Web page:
(photo courtesy of Xavier High School)
Andrew Kiare Mumbi grew up in villages and markets outside of Nairobi, Kenya, but now he lives in Brooklyn. He wanted to pursue his education in the U.S. Through the diligent efforts of Mark Orrs, a PhD in the sustainable development program at Columbia University and a professor at Lehigh University, as well as through the generosity and open-mindedness of Xavier High School and sponsor family Joe Schrank and Laurie Dhue, Andrew is now doing exactly that. Xavier just published an interview with the newest member of their class of 2017, called “The Longest Commute to Xavier.” It’s inspiring that these kinds of broad cultural leaps can be made when people are passionate about making them happen. Thanks to everyone involved with Andrew and with nonprofit organization Harambee USA, which continues, despite all obstacles and odds, to make things happen.
To learn more about the Harambee USA Foundation, which is 100% volunteer-staffed, visit harambeeusa.com.
Andrew Kiare, a friend and student in Kenya affiliated with the non-profit Harambee USA, has been offered a full scholarship to to study at the Xavier High School in Manhattan for the next four years. Andrew, who has already been excelling at his studies in Kenya, has been hoping for an opportunity to study abroad for some time now. Thanks to the tireless efforts of Mark Orrs, a PhD in Sustainable Development at Columbia University as well a professor at Lehigh University, Andrew has found housing with the very generous Joe Shrank and Laurie Dhue in New York while he continues his studies. This is an incredibly exciting instance of cultures coming together for a greater good. Studying abroad can change a person and expand their vision beyond the scope of their immediate life, no matter what culture they come from. The opportunity for a smart and motivated teen from a developing country like Kenya to be able to have that experience is even more valuable, however, because he can take his experiences back to his country and be a force for change and development there, where change and development are already brewing. Another friend, Michael Mungai, was given a similar opportunity with a college scholarship at St. Joseph’s University in Philadelphia, my alma mater, and he is now completing his masters degree and writes for The Huffington Post, with plans to move back to Kenya this coming year. Congratulations to Andrew, Mark Orrs, and Xavier High, and everyone who continues to take big, fearless steps where other people would balk and claim “impossible.”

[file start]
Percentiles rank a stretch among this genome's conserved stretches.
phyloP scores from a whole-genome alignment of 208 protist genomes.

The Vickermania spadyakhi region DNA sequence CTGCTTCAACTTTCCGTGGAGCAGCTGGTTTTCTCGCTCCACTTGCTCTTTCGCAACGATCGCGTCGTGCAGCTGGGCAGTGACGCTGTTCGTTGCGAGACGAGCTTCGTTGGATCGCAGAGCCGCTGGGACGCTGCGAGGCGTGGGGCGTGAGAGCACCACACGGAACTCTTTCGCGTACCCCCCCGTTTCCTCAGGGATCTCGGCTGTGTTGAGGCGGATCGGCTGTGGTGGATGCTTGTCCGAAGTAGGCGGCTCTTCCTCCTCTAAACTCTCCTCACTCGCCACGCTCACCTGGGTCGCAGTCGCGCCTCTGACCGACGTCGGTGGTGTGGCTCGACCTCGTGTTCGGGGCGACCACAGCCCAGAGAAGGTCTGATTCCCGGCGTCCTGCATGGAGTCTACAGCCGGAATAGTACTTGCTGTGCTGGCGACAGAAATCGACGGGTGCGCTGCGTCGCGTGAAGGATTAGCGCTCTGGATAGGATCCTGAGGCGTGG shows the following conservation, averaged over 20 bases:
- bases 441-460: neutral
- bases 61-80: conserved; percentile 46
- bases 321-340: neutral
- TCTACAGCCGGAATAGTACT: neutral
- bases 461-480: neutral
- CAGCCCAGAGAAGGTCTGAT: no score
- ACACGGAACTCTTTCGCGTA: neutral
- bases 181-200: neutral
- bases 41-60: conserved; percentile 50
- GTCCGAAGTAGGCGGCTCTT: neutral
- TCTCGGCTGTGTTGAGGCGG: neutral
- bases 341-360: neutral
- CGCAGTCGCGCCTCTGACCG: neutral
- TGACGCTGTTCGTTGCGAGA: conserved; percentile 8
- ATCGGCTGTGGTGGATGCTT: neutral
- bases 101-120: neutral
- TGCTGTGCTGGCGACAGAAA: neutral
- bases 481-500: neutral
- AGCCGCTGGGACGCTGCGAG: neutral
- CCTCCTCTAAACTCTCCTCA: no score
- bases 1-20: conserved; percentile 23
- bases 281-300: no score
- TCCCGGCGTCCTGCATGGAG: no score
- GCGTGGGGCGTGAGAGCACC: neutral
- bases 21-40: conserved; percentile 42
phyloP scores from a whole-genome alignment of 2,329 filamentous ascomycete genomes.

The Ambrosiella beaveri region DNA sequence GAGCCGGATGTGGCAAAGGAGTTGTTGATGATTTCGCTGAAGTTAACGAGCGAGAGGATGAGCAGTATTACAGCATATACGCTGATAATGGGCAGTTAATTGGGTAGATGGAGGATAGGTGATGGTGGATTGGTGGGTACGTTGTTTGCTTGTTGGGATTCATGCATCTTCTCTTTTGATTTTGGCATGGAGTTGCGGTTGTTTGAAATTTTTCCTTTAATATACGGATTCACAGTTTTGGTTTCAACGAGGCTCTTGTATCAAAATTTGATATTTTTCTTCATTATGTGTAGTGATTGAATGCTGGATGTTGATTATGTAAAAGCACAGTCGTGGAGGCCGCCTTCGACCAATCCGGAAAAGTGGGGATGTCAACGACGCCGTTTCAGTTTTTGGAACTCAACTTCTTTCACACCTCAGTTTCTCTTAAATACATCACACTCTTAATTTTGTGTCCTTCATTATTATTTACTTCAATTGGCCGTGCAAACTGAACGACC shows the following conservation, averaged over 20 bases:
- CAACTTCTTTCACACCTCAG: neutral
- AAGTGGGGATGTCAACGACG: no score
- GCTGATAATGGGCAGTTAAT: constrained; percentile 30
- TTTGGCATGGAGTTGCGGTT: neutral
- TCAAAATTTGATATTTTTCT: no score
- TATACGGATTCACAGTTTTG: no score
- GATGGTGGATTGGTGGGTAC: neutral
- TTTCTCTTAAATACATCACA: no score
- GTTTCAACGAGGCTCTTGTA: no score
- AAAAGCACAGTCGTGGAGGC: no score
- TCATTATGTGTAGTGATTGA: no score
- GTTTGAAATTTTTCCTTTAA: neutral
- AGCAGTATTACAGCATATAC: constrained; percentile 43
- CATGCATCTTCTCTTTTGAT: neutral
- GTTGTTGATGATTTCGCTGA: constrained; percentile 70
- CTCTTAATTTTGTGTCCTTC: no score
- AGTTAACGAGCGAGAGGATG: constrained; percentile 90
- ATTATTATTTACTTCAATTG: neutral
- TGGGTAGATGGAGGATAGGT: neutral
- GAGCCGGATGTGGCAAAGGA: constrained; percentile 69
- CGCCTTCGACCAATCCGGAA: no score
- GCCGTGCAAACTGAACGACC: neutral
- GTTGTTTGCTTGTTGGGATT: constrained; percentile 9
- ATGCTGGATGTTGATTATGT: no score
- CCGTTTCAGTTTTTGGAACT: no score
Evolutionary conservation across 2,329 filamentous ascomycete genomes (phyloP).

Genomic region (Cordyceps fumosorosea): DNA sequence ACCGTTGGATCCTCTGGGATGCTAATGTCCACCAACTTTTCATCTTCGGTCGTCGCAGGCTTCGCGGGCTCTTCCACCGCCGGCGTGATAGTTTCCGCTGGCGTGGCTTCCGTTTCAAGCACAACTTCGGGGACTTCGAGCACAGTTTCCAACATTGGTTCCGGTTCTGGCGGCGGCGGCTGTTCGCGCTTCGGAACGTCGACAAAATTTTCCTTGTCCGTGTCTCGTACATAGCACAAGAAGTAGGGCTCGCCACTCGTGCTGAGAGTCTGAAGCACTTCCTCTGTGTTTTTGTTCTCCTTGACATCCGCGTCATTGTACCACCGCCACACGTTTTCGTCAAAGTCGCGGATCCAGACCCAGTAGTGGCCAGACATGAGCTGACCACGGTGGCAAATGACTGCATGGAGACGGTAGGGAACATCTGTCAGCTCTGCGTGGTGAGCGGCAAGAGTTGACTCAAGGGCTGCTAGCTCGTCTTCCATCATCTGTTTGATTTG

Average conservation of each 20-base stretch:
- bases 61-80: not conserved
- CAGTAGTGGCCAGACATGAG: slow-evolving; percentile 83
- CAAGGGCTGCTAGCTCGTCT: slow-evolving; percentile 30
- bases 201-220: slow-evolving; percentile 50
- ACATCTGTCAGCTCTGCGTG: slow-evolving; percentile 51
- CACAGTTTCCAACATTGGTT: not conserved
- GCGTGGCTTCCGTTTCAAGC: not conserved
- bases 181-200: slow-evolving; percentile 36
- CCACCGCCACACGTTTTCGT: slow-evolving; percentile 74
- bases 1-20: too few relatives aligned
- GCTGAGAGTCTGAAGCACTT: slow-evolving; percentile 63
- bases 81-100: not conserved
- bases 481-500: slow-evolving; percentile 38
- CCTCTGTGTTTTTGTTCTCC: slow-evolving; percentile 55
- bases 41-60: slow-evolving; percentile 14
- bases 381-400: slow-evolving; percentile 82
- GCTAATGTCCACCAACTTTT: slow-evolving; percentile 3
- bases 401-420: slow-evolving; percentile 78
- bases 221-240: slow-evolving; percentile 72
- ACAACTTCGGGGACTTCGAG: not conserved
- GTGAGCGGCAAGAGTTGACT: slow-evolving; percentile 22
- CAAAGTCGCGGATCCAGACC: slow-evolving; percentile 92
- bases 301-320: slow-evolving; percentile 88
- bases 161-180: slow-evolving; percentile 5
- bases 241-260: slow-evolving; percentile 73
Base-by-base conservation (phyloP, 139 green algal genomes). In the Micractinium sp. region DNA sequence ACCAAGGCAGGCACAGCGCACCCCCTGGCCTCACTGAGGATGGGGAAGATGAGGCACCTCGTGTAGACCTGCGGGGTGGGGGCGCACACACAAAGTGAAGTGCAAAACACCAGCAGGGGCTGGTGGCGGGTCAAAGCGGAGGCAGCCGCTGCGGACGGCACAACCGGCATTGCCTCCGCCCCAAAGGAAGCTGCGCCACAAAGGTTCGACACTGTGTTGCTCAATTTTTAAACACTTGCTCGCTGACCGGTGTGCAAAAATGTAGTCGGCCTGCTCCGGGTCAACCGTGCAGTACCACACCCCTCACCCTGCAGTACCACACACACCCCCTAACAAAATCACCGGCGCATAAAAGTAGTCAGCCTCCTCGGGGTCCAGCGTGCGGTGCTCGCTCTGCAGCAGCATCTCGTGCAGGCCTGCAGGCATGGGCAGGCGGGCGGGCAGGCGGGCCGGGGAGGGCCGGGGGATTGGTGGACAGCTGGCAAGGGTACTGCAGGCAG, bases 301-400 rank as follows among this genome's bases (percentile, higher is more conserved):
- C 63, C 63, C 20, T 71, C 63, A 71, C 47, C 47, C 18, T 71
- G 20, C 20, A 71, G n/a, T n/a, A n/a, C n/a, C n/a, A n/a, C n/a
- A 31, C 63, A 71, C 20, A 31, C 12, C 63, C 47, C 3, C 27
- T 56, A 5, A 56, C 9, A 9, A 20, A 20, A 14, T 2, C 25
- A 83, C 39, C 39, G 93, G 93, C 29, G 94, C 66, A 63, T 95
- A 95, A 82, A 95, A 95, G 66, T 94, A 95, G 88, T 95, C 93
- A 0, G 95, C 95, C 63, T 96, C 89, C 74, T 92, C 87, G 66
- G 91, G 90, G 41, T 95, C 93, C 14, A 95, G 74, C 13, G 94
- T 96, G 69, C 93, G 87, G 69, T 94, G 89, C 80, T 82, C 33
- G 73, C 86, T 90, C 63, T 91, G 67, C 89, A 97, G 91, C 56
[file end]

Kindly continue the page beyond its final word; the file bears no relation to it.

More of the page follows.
Interesting video describing the attempted project by Harambee USA in Dagoretti in Kenya: “Our mission is to use technology in sustainable agriculture coupled with a community-based business model to provide low-income families access to fresh produce and protein. Simultaneously use agriculture as a means to improve community organization through alternative work opportunities and strengthening relationships between businesses and consumers.”
Harambee USA is involved in trying to establish a sustainable economic system for the center in Kenya with the new Aquaponics project.
“The pilot program of this project is to install a fully-functioning aquaponics system at Harambee Youth Kenya. Aquaponics is a recirculating system that connects hydroponic grow beds with a fishery in order to replicate a miniature ecological system as an agricultural method. The project utilizes reused materials to build the system’s structure and uses a finite amount of water and low amount of energy to run the system–making it environmentally sustainable and ideal for the conditions of East Africa.”
These and other projects exist in progress to seek out ways to fund an affordable and economically viable shelter for the boys of Harambee USA that doesn’t rely on unstable European and American donation. True change has to happen locally for it to stick, and projects imposed from above often hurt rather than help developing economies. With these and other self-sustaining projects, hopefully solutions can be found for the continuing problem of alleviating poverty without overstepping natural growth and domestic solutions.